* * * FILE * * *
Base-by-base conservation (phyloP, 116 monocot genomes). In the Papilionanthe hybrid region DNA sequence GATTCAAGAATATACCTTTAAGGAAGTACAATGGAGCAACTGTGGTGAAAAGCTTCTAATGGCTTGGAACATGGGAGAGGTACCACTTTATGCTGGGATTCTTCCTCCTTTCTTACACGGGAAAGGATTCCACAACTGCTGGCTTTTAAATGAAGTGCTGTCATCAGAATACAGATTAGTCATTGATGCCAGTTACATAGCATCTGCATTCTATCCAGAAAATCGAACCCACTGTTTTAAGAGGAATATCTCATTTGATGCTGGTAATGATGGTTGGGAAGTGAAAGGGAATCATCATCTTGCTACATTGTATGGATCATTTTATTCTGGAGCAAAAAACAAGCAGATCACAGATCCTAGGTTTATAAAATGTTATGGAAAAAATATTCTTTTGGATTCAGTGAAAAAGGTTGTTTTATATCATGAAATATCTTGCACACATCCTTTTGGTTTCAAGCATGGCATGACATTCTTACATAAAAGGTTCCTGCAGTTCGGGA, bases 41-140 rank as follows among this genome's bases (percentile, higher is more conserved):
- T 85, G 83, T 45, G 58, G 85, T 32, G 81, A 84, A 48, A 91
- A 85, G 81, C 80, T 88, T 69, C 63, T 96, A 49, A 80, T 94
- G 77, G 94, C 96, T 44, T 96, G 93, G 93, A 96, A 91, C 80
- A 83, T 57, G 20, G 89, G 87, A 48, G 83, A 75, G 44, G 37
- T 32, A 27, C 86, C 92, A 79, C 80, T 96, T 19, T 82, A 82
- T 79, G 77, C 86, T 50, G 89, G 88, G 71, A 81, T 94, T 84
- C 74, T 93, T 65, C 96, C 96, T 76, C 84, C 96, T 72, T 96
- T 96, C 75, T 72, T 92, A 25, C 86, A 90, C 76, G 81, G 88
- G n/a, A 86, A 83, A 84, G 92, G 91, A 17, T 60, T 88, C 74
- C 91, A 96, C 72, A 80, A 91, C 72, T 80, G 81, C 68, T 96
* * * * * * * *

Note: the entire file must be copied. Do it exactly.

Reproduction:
Base-by-base conservation (phyloP, 116 monocot genomes). In the Papilionanthe hybrid region DNA sequence GATTCAAGAATATACCTTTAAGGAAGTACAATGGAGCAACTGTGGTGAAAAGCTTCTAATGGCTTGGAACATGGGAGAGGTACCACTTTATGCTGGGATTCTTCCTCCTTTCTTACACGGGAAAGGATTCCACAACTGCTGGCTTTTAAATGAAGTGCTGTCATCAGAATACAGATTAGTCATTGATGCCAGTTACATAGCATCTGCATTCTATCCAGAAAATCGAACCCACTGTTTTAAGAGGAATATCTCATTTGATGCTGGTAATGATGGTTGGGAAGTGAAAGGGAATCATCATCTTGCTACATTGTATGGATCATTTTATTCTGGAGCAAAAAACAAGCAGATCACAGATCCTAGGTTTATAAAATGTTATGGAAAAAATATTCTTTTGGATTCAGTGAAAAAGGTTGTTTTATATCATGAAATATCTTGCACACATCCTTTTGGTTTCAAGCATGGCATGACATTCTTACATAAAAGGTTCCTGCAGTTCGGGA, bases 41-140 rank as follows among this genome's bases (percentile, higher is more conserved):
- T 85, G 83, T 45, G 58, G 85, T 32, G 81, A 84, A 48, A 91
- A 85, G 81, C 80, T 88, T 69, C 63, T 96, A 49, A 80, T 94
- G 77, G 94, C 96, T 44, T 96, G 93, G 93, A 96, A 91, C 80
- A 83, T 57, G 20, G 89, G 87, A 48, G 83, A 75, G 44, G 37
- T 32, A 27, C 86, C 92, A 79, C 80, T 96, T 19, T 82, A 82
- T 79, G 77, C 86, T 50, G 89, G 88, G 71, A 81, T 94, T 84
- C 74, T 93, T 65, C 96, C 96, T 76, C 84, C 96, T 72, T 96
- T 96, C 75, T 72, T 92, A 25, C 86, A 90, C 76, G 81, G 88
- G n/a, A 86, A 83, A 84, G 92, G 91, A 17, T 60, T 88, C 74
- C 91, A 96, C 72, A 80, A 91, C 72, T 80, G 81, C 68, T 96